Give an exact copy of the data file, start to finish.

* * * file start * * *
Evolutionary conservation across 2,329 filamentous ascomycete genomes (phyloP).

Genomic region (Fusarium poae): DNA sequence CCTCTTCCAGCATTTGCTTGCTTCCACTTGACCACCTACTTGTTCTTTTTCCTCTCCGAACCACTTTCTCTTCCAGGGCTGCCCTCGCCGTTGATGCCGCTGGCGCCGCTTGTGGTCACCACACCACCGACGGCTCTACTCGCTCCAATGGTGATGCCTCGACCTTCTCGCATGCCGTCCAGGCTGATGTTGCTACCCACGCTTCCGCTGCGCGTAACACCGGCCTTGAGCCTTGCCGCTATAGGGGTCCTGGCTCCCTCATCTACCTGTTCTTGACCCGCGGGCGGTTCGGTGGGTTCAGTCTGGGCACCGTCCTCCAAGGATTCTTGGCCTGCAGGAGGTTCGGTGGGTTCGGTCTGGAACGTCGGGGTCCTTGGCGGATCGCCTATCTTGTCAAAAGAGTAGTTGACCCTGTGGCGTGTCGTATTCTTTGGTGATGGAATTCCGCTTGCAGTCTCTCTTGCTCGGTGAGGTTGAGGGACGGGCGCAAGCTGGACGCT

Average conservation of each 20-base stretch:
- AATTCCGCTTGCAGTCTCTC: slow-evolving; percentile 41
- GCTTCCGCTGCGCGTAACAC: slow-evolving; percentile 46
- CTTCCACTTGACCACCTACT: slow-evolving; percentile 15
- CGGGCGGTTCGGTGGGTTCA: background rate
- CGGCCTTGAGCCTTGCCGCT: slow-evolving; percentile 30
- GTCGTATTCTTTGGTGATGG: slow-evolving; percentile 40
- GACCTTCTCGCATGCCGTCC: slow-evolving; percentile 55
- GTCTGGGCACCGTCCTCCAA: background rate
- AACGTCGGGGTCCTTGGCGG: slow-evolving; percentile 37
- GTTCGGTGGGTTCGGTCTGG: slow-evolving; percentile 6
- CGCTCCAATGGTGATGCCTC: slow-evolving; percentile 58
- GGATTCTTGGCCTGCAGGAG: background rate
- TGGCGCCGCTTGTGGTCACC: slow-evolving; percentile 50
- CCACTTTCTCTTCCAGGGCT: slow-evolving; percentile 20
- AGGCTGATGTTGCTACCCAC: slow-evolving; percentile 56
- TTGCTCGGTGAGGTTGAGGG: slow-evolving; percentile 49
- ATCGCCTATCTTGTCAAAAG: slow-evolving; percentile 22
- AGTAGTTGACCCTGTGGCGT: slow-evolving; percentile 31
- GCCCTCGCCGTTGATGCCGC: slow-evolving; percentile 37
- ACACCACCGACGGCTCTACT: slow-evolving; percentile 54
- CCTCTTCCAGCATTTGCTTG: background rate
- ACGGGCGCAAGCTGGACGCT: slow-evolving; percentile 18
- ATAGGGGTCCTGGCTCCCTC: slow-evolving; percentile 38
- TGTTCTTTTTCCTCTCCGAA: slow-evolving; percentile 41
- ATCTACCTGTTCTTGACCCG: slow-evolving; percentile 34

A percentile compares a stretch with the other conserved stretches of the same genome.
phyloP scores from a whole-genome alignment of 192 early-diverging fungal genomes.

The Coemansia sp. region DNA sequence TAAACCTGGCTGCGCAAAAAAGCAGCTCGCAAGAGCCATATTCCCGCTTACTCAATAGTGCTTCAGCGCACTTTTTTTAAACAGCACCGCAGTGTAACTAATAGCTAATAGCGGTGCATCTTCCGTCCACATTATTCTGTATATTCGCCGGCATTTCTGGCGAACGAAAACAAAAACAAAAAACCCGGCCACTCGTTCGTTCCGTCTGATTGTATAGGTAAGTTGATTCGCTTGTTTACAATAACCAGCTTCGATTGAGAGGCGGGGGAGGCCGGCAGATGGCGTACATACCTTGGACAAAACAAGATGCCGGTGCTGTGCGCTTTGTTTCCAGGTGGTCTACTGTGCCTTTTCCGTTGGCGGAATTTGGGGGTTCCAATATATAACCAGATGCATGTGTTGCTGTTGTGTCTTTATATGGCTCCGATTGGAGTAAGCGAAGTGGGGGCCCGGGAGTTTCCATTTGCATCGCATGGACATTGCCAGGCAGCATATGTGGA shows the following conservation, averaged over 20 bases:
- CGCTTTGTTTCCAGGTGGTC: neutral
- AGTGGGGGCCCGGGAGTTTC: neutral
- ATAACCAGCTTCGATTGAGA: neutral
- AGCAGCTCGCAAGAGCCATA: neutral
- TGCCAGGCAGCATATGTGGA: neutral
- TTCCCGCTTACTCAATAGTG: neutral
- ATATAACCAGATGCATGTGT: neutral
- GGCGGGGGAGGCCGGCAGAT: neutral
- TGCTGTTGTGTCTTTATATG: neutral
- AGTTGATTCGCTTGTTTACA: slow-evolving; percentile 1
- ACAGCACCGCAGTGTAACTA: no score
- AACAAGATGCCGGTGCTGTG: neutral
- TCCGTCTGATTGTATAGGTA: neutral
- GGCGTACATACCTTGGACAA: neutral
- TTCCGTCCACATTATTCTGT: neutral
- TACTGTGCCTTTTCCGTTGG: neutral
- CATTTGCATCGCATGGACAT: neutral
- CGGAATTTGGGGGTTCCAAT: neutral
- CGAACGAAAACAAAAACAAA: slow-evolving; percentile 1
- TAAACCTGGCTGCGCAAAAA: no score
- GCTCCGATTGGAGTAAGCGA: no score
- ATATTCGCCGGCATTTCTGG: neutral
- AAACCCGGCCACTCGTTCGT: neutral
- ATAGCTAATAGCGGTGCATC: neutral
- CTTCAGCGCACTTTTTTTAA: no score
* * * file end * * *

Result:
Evolutionary conservation across 2,329 filamentous ascomycete genomes (phyloP).

Genomic region (Fusarium poae): DNA sequence CCTCTTCCAGCATTTGCTTGCTTCCACTTGACCACCTACTTGTTCTTTTTCCTCTCCGAACCACTTTCTCTTCCAGGGCTGCCCTCGCCGTTGATGCCGCTGGCGCCGCTTGTGGTCACCACACCACCGACGGCTCTACTCGCTCCAATGGTGATGCCTCGACCTTCTCGCATGCCGTCCAGGCTGATGTTGCTACCCACGCTTCCGCTGCGCGTAACACCGGCCTTGAGCCTTGCCGCTATAGGGGTCCTGGCTCCCTCATCTACCTGTTCTTGACCCGCGGGCGGTTCGGTGGGTTCAGTCTGGGCACCGTCCTCCAAGGATTCTTGGCCTGCAGGAGGTTCGGTGGGTTCGGTCTGGAACGTCGGGGTCCTTGGCGGATCGCCTATCTTGTCAAAAGAGTAGTTGACCCTGTGGCGTGTCGTATTCTTTGGTGATGGAATTCCGCTTGCAGTCTCTCTTGCTCGGTGAGGTTGAGGGACGGGCGCAAGCTGGACGCT

Average conservation of each 20-base stretch:
- AATTCCGCTTGCAGTCTCTC: slow-evolving; percentile 41
- GCTTCCGCTGCGCGTAACAC: slow-evolving; percentile 46
- CTTCCACTTGACCACCTACT: slow-evolving; percentile 15
- CGGGCGGTTCGGTGGGTTCA: background rate
- CGGCCTTGAGCCTTGCCGCT: slow-evolving; percentile 30
- GTCGTATTCTTTGGTGATGG: slow-evolving; percentile 40
- GACCTTCTCGCATGCCGTCC: slow-evolving; percentile 55
- GTCTGGGCACCGTCCTCCAA: background rate
- AACGTCGGGGTCCTTGGCGG: slow-evolving; percentile 37
- GTTCGGTGGGTTCGGTCTGG: slow-evolving; percentile 6
- CGCTCCAATGGTGATGCCTC: slow-evolving; percentile 58
- GGATTCTTGGCCTGCAGGAG: background rate
- TGGCGCCGCTTGTGGTCACC: slow-evolving; percentile 50
- CCACTTTCTCTTCCAGGGCT: slow-evolving; percentile 20
- AGGCTGATGTTGCTACCCAC: slow-evolving; percentile 56
- TTGCTCGGTGAGGTTGAGGG: slow-evolving; percentile 49
- ATCGCCTATCTTGTCAAAAG: slow-evolving; percentile 22
- AGTAGTTGACCCTGTGGCGT: slow-evolving; percentile 31
- GCCCTCGCCGTTGATGCCGC: slow-evolving; percentile 37
- ACACCACCGACGGCTCTACT: slow-evolving; percentile 54
- CCTCTTCCAGCATTTGCTTG: background rate
- ACGGGCGCAAGCTGGACGCT: slow-evolving; percentile 18
- ATAGGGGTCCTGGCTCCCTC: slow-evolving; percentile 38
- TGTTCTTTTTCCTCTCCGAA: slow-evolving; percentile 41
- ATCTACCTGTTCTTGACCCG: slow-evolving; percentile 34

A percentile compares a stretch with the other conserved stretches of the same genome.
phyloP scores from a whole-genome alignment of 192 early-diverging fungal genomes.

The Coemansia sp. region DNA sequence TAAACCTGGCTGCGCAAAAAAGCAGCTCGCAAGAGCCATATTCCCGCTTACTCAATAGTGCTTCAGCGCACTTTTTTTAAACAGCACCGCAGTGTAACTAATAGCTAATAGCGGTGCATCTTCCGTCCACATTATTCTGTATATTCGCCGGCATTTCTGGCGAACGAAAACAAAAACAAAAAACCCGGCCACTCGTTCGTTCCGTCTGATTGTATAGGTAAGTTGATTCGCTTGTTTACAATAACCAGCTTCGATTGAGAGGCGGGGGAGGCCGGCAGATGGCGTACATACCTTGGACAAAACAAGATGCCGGTGCTGTGCGCTTTGTTTCCAGGTGGTCTACTGTGCCTTTTCCGTTGGCGGAATTTGGGGGTTCCAATATATAACCAGATGCATGTGTTGCTGTTGTGTCTTTATATGGCTCCGATTGGAGTAAGCGAAGTGGGGGCCCGGGAGTTTCCATTTGCATCGCATGGACATTGCCAGGCAGCATATGTGGA shows the following conservation, averaged over 20 bases:
- CGCTTTGTTTCCAGGTGGTC: neutral
- AGTGGGGGCCCGGGAGTTTC: neutral
- ATAACCAGCTTCGATTGAGA: neutral
- AGCAGCTCGCAAGAGCCATA: neutral
- TGCCAGGCAGCATATGTGGA: neutral
- TTCCCGCTTACTCAATAGTG: neutral
- ATATAACCAGATGCATGTGT: neutral
- GGCGGGGGAGGCCGGCAGAT: neutral
- TGCTGTTGTGTCTTTATATG: neutral
- AGTTGATTCGCTTGTTTACA: slow-evolving; percentile 1
- ACAGCACCGCAGTGTAACTA: no score
- AACAAGATGCCGGTGCTGTG: neutral
- TCCGTCTGATTGTATAGGTA: neutral
- GGCGTACATACCTTGGACAA: neutral
- TTCCGTCCACATTATTCTGT: neutral
- TACTGTGCCTTTTCCGTTGG: neutral
- CATTTGCATCGCATGGACAT: neutral
- CGGAATTTGGGGGTTCCAAT: neutral
- CGAACGAAAACAAAAACAAA: slow-evolving; percentile 1
- TAAACCTGGCTGCGCAAAAA: no score
- GCTCCGATTGGAGTAAGCGA: no score
- ATATTCGCCGGCATTTCTGG: neutral
- AAACCCGGCCACTCGTTCGT: neutral
- ATAGCTAATAGCGGTGCATC: neutral
- CTTCAGCGCACTTTTTTTAA: no score